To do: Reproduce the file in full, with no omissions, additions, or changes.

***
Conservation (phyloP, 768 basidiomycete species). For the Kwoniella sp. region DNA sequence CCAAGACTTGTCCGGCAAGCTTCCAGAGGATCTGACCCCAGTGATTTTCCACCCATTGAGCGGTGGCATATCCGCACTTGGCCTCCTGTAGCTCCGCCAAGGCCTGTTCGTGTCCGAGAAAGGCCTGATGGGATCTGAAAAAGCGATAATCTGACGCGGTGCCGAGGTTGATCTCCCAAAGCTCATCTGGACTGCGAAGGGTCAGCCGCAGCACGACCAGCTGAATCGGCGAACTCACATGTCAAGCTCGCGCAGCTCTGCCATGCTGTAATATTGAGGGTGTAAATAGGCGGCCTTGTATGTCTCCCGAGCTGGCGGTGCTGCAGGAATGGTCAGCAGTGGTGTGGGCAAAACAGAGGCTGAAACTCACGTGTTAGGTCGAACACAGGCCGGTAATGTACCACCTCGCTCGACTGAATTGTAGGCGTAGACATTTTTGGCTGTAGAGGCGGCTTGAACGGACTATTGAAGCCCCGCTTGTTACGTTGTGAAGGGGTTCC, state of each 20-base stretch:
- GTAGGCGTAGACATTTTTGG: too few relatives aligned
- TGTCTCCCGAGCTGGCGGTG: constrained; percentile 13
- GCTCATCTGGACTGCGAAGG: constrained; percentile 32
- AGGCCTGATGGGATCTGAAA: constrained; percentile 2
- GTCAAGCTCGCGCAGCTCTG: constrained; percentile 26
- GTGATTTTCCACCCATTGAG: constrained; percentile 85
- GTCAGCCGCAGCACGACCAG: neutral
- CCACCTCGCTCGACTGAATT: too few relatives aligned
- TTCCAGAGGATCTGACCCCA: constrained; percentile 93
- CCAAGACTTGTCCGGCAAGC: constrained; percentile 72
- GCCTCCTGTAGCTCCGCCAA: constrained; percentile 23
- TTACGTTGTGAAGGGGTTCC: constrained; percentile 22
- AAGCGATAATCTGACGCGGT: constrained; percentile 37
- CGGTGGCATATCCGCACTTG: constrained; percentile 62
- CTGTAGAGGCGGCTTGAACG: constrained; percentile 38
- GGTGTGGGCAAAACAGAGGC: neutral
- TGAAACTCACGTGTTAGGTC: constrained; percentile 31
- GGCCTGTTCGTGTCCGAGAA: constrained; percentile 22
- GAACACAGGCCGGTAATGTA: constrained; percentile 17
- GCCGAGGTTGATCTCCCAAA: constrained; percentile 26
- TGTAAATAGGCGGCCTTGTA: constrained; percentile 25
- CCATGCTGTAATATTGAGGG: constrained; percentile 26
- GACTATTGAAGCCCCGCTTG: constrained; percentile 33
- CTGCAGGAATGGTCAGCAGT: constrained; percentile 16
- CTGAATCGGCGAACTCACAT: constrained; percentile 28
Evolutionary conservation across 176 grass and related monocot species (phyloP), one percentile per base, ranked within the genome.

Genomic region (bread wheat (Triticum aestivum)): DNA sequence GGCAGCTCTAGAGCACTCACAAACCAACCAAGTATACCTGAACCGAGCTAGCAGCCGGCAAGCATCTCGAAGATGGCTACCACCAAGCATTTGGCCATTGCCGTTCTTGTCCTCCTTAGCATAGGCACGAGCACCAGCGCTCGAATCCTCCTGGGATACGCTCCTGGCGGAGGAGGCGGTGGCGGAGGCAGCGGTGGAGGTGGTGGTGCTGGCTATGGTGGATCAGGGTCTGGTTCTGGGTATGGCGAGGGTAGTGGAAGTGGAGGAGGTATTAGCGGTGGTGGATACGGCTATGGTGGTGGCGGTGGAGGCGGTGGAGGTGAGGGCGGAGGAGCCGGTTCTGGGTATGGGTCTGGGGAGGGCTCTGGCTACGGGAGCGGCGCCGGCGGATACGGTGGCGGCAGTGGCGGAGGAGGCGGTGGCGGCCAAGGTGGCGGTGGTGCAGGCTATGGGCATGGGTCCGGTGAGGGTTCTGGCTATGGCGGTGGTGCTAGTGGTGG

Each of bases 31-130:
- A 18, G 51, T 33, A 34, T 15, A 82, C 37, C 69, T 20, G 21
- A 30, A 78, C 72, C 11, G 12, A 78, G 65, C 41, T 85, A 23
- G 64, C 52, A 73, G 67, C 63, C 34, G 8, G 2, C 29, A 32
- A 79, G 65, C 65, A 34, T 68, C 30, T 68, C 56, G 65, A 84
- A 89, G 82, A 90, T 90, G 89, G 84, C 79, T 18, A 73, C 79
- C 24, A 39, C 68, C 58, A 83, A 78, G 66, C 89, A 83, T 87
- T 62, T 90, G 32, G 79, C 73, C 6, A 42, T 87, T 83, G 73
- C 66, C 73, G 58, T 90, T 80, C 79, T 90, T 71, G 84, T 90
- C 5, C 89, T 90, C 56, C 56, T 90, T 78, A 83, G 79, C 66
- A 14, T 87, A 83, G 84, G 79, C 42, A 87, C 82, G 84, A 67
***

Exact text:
Conservation (phyloP, 768 basidiomycete species). For the Kwoniella sp. region DNA sequence CCAAGACTTGTCCGGCAAGCTTCCAGAGGATCTGACCCCAGTGATTTTCCACCCATTGAGCGGTGGCATATCCGCACTTGGCCTCCTGTAGCTCCGCCAAGGCCTGTTCGTGTCCGAGAAAGGCCTGATGGGATCTGAAAAAGCGATAATCTGACGCGGTGCCGAGGTTGATCTCCCAAAGCTCATCTGGACTGCGAAGGGTCAGCCGCAGCACGACCAGCTGAATCGGCGAACTCACATGTCAAGCTCGCGCAGCTCTGCCATGCTGTAATATTGAGGGTGTAAATAGGCGGCCTTGTATGTCTCCCGAGCTGGCGGTGCTGCAGGAATGGTCAGCAGTGGTGTGGGCAAAACAGAGGCTGAAACTCACGTGTTAGGTCGAACACAGGCCGGTAATGTACCACCTCGCTCGACTGAATTGTAGGCGTAGACATTTTTGGCTGTAGAGGCGGCTTGAACGGACTATTGAAGCCCCGCTTGTTACGTTGTGAAGGGGTTCC, state of each 20-base stretch:
- GTAGGCGTAGACATTTTTGG: too few relatives aligned
- TGTCTCCCGAGCTGGCGGTG: constrained; percentile 13
- GCTCATCTGGACTGCGAAGG: constrained; percentile 32
- AGGCCTGATGGGATCTGAAA: constrained; percentile 2
- GTCAAGCTCGCGCAGCTCTG: constrained; percentile 26
- GTGATTTTCCACCCATTGAG: constrained; percentile 85
- GTCAGCCGCAGCACGACCAG: neutral
- CCACCTCGCTCGACTGAATT: too few relatives aligned
- TTCCAGAGGATCTGACCCCA: constrained; percentile 93
- CCAAGACTTGTCCGGCAAGC: constrained; percentile 72
- GCCTCCTGTAGCTCCGCCAA: constrained; percentile 23
- TTACGTTGTGAAGGGGTTCC: constrained; percentile 22
- AAGCGATAATCTGACGCGGT: constrained; percentile 37
- CGGTGGCATATCCGCACTTG: constrained; percentile 62
- CTGTAGAGGCGGCTTGAACG: constrained; percentile 38
- GGTGTGGGCAAAACAGAGGC: neutral
- TGAAACTCACGTGTTAGGTC: constrained; percentile 31
- GGCCTGTTCGTGTCCGAGAA: constrained; percentile 22
- GAACACAGGCCGGTAATGTA: constrained; percentile 17
- GCCGAGGTTGATCTCCCAAA: constrained; percentile 26
- TGTAAATAGGCGGCCTTGTA: constrained; percentile 25
- CCATGCTGTAATATTGAGGG: constrained; percentile 26
- GACTATTGAAGCCCCGCTTG: constrained; percentile 33
- CTGCAGGAATGGTCAGCAGT: constrained; percentile 16
- CTGAATCGGCGAACTCACAT: constrained; percentile 28
Evolutionary conservation across 176 grass and related monocot species (phyloP), one percentile per base, ranked within the genome.

Genomic region (bread wheat (Triticum aestivum)): DNA sequence GGCAGCTCTAGAGCACTCACAAACCAACCAAGTATACCTGAACCGAGCTAGCAGCCGGCAAGCATCTCGAAGATGGCTACCACCAAGCATTTGGCCATTGCCGTTCTTGTCCTCCTTAGCATAGGCACGAGCACCAGCGCTCGAATCCTCCTGGGATACGCTCCTGGCGGAGGAGGCGGTGGCGGAGGCAGCGGTGGAGGTGGTGGTGCTGGCTATGGTGGATCAGGGTCTGGTTCTGGGTATGGCGAGGGTAGTGGAAGTGGAGGAGGTATTAGCGGTGGTGGATACGGCTATGGTGGTGGCGGTGGAGGCGGTGGAGGTGAGGGCGGAGGAGCCGGTTCTGGGTATGGGTCTGGGGAGGGCTCTGGCTACGGGAGCGGCGCCGGCGGATACGGTGGCGGCAGTGGCGGAGGAGGCGGTGGCGGCCAAGGTGGCGGTGGTGCAGGCTATGGGCATGGGTCCGGTGAGGGTTCTGGCTATGGCGGTGGTGCTAGTGGTGG

Each of bases 31-130:
- A 18, G 51, T 33, A 34, T 15, A 82, C 37, C 69, T 20, G 21
- A 30, A 78, C 72, C 11, G 12, A 78, G 65, C 41, T 85, A 23
- G 64, C 52, A 73, G 67, C 63, C 34, G 8, G 2, C 29, A 32
- A 79, G 65, C 65, A 34, T 68, C 30, T 68, C 56, G 65, A 84
- A 89, G 82, A 90, T 90, G 89, G 84, C 79, T 18, A 73, C 79
- C 24, A 39, C 68, C 58, A 83, A 78, G 66, C 89, A 83, T 87
- T 62, T 90, G 32, G 79, C 73, C 6, A 42, T 87, T 83, G 73
- C 66, C 73, G 58, T 90, T 80, C 79, T 90, T 71, G 84, T 90
- C 5, C 89, T 90, C 56, C 56, T 90, T 78, A 83, G 79, C 66
- A 14, T 87, A 83, G 84, G 79, C 42, A 87, C 82, G 84, A 67